Not worth your time? Well, then, why not subsidize the most important, and most expensive part of a budget for any company – space? The state is already starting this (sort of), but if it cost, say $100 a week to use a room instead of $1000, I bet more companies would be taking advantage of the state-of-the-art facilities cropping up all over the city. This way, you get your name on the wall, and smaller companies have a better chance, and everybody wins.

Now you, Boston. To make a blanket statement: theatre people are not very generous in this town. We don’t like to see each other’s work. We don’t like to share our actors. We don’t even seem like to talk to each other about Art very much. Sharing was good for you in Kindergarten, its even better for you now. Share resources. All the time. A common storage for props and costumes (like in New York?) would be a good goal.

Finally, vote, artists, vote! Subsidy works. Massachusetts is 25th (or at least we were the last time I looked) in state arts funding and the NEA isn’t likely to pick up the slack anytime soon. Lobby your local representatives. Vote for candidates who have an arts platform and don’t be embarrassed about it. Arts subsidy is important, damn it. This is obviously not an immediate fix, but if art is important to the public, it will be important in the government too.

I mean, I could be wrong, but that all sounds pretty good, right?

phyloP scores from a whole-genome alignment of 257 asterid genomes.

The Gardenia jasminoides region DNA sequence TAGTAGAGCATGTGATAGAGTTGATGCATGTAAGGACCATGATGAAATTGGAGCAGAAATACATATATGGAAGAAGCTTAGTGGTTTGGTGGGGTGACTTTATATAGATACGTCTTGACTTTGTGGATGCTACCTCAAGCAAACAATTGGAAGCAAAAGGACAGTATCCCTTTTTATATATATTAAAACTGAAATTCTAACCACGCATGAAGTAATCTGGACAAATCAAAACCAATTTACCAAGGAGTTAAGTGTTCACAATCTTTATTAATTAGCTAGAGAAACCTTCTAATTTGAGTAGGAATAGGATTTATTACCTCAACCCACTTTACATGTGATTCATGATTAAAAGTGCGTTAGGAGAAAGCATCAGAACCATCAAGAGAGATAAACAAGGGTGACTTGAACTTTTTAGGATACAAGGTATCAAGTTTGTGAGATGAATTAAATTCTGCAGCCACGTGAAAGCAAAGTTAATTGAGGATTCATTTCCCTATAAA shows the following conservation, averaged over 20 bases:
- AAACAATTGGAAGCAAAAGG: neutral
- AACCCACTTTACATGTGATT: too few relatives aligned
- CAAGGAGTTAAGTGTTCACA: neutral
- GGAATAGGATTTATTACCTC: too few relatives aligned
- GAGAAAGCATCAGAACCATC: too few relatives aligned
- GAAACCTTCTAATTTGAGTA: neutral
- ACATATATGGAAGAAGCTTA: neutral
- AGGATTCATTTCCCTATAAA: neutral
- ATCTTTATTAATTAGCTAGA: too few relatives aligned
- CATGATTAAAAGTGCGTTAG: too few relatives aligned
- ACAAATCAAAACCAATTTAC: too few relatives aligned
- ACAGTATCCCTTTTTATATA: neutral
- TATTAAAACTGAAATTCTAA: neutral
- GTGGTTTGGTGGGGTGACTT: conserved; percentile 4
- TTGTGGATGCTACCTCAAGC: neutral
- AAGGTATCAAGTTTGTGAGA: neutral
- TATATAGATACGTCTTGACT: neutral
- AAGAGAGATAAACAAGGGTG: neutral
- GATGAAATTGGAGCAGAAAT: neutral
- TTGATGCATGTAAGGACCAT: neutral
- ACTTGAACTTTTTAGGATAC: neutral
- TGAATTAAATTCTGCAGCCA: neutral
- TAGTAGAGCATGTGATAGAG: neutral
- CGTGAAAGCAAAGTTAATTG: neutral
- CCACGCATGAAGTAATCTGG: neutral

PS. I'm taking requests for topics. I can rant about just about anything.

Thursday, September 11, 2008

Give me a P

Hello dear readers,
Insert the usual axioms here about being a delinquent blogger. I’m a little riled up. No, not about another musty production of a once great play bungling the Boston’s boards into oblivion and mediocrity. It’s politics, with some theatre thrown in for good measure.

I don’t want to bring another tuna casserole to the church supper, but I cannot keep still about Ms. Palin. To make a categorically blanket and unfair statement, she is everything that is wrong…well, I was going to say with America, or with politics, or Seventeen Magazine, but I think I will just end there. She is everything that is wrong.

Before I go any further, I have to aside. Why does every person who gives his or her opinion about politics have to qualify his or her identity? “As a veteran…” “As an Alaskan woman…” “As the brother of a man in Iraq…” “As an African-American…” It seems to me you are saying either a. Let me speak for my people or b. What I’m about to say would be otherwise ridiculous, unsound, offensive or just plain irrelevant, but since I’m a fill-in-the-blank that makes my point valid and you must - MUST - give credence to it. I mention this because I was tempted to begin my manifesto with a similar apologetic preamble. Cut that daisy train off before it’s been picked.